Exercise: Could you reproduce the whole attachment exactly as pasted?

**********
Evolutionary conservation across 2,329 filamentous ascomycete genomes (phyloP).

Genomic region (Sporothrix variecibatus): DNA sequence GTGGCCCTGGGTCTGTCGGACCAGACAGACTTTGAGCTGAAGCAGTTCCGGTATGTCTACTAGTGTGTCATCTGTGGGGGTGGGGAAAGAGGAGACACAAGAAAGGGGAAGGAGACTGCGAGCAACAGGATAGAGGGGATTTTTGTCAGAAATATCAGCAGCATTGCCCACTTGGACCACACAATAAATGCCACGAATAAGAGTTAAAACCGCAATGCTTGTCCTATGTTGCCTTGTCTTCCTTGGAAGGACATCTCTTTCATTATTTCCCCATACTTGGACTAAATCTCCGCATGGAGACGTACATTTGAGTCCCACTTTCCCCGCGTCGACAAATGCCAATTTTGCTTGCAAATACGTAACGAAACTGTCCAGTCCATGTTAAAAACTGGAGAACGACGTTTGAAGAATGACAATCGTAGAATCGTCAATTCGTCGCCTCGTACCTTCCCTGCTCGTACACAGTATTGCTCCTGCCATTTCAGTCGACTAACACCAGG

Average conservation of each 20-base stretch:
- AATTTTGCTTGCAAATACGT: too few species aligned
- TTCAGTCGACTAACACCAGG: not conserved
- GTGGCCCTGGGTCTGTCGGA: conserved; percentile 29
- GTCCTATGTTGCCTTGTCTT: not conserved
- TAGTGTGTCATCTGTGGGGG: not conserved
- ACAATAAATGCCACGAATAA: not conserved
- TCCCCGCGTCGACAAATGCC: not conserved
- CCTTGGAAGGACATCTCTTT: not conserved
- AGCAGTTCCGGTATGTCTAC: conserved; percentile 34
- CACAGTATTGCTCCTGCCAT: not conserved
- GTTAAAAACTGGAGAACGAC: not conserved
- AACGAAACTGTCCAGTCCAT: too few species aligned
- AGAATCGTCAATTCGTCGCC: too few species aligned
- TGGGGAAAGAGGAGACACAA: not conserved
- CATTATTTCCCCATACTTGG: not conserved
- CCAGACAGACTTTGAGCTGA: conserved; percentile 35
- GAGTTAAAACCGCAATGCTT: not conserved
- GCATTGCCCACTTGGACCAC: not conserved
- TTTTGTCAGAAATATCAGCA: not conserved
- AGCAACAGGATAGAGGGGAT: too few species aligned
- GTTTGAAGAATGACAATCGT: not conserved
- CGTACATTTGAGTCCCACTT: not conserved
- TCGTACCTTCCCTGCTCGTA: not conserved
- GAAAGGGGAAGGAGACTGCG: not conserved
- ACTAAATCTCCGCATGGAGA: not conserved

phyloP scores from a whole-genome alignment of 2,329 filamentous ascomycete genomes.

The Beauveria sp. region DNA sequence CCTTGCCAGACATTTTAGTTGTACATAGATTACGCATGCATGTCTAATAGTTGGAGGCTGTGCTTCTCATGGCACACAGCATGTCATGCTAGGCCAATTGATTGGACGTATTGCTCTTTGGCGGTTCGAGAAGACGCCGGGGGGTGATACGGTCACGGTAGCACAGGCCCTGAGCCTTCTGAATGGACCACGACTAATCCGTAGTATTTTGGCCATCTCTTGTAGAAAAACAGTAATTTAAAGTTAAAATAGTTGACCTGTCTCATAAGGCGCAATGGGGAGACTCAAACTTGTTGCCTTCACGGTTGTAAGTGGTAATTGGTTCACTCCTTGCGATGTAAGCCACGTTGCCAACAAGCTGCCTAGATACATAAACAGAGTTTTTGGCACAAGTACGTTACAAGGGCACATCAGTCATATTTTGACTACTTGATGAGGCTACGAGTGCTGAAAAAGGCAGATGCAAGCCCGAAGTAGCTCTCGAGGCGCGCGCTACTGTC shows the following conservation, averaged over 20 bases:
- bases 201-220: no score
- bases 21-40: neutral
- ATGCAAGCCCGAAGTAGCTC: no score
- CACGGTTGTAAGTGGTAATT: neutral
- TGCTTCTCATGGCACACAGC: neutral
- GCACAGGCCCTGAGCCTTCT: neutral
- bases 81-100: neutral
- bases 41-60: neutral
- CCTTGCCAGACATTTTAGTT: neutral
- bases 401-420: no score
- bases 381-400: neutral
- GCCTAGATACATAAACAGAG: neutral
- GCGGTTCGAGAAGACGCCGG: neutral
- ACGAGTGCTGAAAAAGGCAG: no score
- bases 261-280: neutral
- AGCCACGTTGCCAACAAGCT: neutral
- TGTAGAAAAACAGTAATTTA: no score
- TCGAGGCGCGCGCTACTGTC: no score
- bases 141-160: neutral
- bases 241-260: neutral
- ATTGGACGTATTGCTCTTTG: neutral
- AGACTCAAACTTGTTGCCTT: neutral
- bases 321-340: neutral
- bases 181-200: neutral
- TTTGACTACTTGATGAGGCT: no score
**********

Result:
Evolutionary conservation across 2,329 filamentous ascomycete genomes (phyloP).

Genomic region (Sporothrix variecibatus): DNA sequence GTGGCCCTGGGTCTGTCGGACCAGACAGACTTTGAGCTGAAGCAGTTCCGGTATGTCTACTAGTGTGTCATCTGTGGGGGTGGGGAAAGAGGAGACACAAGAAAGGGGAAGGAGACTGCGAGCAACAGGATAGAGGGGATTTTTGTCAGAAATATCAGCAGCATTGCCCACTTGGACCACACAATAAATGCCACGAATAAGAGTTAAAACCGCAATGCTTGTCCTATGTTGCCTTGTCTTCCTTGGAAGGACATCTCTTTCATTATTTCCCCATACTTGGACTAAATCTCCGCATGGAGACGTACATTTGAGTCCCACTTTCCCCGCGTCGACAAATGCCAATTTTGCTTGCAAATACGTAACGAAACTGTCCAGTCCATGTTAAAAACTGGAGAACGACGTTTGAAGAATGACAATCGTAGAATCGTCAATTCGTCGCCTCGTACCTTCCCTGCTCGTACACAGTATTGCTCCTGCCATTTCAGTCGACTAACACCAGG

Average conservation of each 20-base stretch:
- AATTTTGCTTGCAAATACGT: too few species aligned
- TTCAGTCGACTAACACCAGG: not conserved
- GTGGCCCTGGGTCTGTCGGA: conserved; percentile 29
- GTCCTATGTTGCCTTGTCTT: not conserved
- TAGTGTGTCATCTGTGGGGG: not conserved
- ACAATAAATGCCACGAATAA: not conserved
- TCCCCGCGTCGACAAATGCC: not conserved
- CCTTGGAAGGACATCTCTTT: not conserved
- AGCAGTTCCGGTATGTCTAC: conserved; percentile 34
- CACAGTATTGCTCCTGCCAT: not conserved
- GTTAAAAACTGGAGAACGAC: not conserved
- AACGAAACTGTCCAGTCCAT: too few species aligned
- AGAATCGTCAATTCGTCGCC: too few species aligned
- TGGGGAAAGAGGAGACACAA: not conserved
- CATTATTTCCCCATACTTGG: not conserved
- CCAGACAGACTTTGAGCTGA: conserved; percentile 35
- GAGTTAAAACCGCAATGCTT: not conserved
- GCATTGCCCACTTGGACCAC: not conserved
- TTTTGTCAGAAATATCAGCA: not conserved
- AGCAACAGGATAGAGGGGAT: too few species aligned
- GTTTGAAGAATGACAATCGT: not conserved
- CGTACATTTGAGTCCCACTT: not conserved
- TCGTACCTTCCCTGCTCGTA: not conserved
- GAAAGGGGAAGGAGACTGCG: not conserved
- ACTAAATCTCCGCATGGAGA: not conserved

phyloP scores from a whole-genome alignment of 2,329 filamentous ascomycete genomes.

The Beauveria sp. region DNA sequence CCTTGCCAGACATTTTAGTTGTACATAGATTACGCATGCATGTCTAATAGTTGGAGGCTGTGCTTCTCATGGCACACAGCATGTCATGCTAGGCCAATTGATTGGACGTATTGCTCTTTGGCGGTTCGAGAAGACGCCGGGGGGTGATACGGTCACGGTAGCACAGGCCCTGAGCCTTCTGAATGGACCACGACTAATCCGTAGTATTTTGGCCATCTCTTGTAGAAAAACAGTAATTTAAAGTTAAAATAGTTGACCTGTCTCATAAGGCGCAATGGGGAGACTCAAACTTGTTGCCTTCACGGTTGTAAGTGGTAATTGGTTCACTCCTTGCGATGTAAGCCACGTTGCCAACAAGCTGCCTAGATACATAAACAGAGTTTTTGGCACAAGTACGTTACAAGGGCACATCAGTCATATTTTGACTACTTGATGAGGCTACGAGTGCTGAAAAAGGCAGATGCAAGCCCGAAGTAGCTCTCGAGGCGCGCGCTACTGTC shows the following conservation, averaged over 20 bases:
- bases 201-220: no score
- bases 21-40: neutral
- ATGCAAGCCCGAAGTAGCTC: no score
- CACGGTTGTAAGTGGTAATT: neutral
- TGCTTCTCATGGCACACAGC: neutral
- GCACAGGCCCTGAGCCTTCT: neutral
- bases 81-100: neutral
- bases 41-60: neutral
- CCTTGCCAGACATTTTAGTT: neutral
- bases 401-420: no score
- bases 381-400: neutral
- GCCTAGATACATAAACAGAG: neutral
- GCGGTTCGAGAAGACGCCGG: neutral
- ACGAGTGCTGAAAAAGGCAG: no score
- bases 261-280: neutral
- AGCCACGTTGCCAACAAGCT: neutral
- TGTAGAAAAACAGTAATTTA: no score
- TCGAGGCGCGCGCTACTGTC: no score
- bases 141-160: neutral
- bases 241-260: neutral
- ATTGGACGTATTGCTCTTTG: neutral
- AGACTCAAACTTGTTGCCTT: neutral
- bases 321-340: neutral
- bases 181-200: neutral
- TTTGACTACTTGATGAGGCT: no score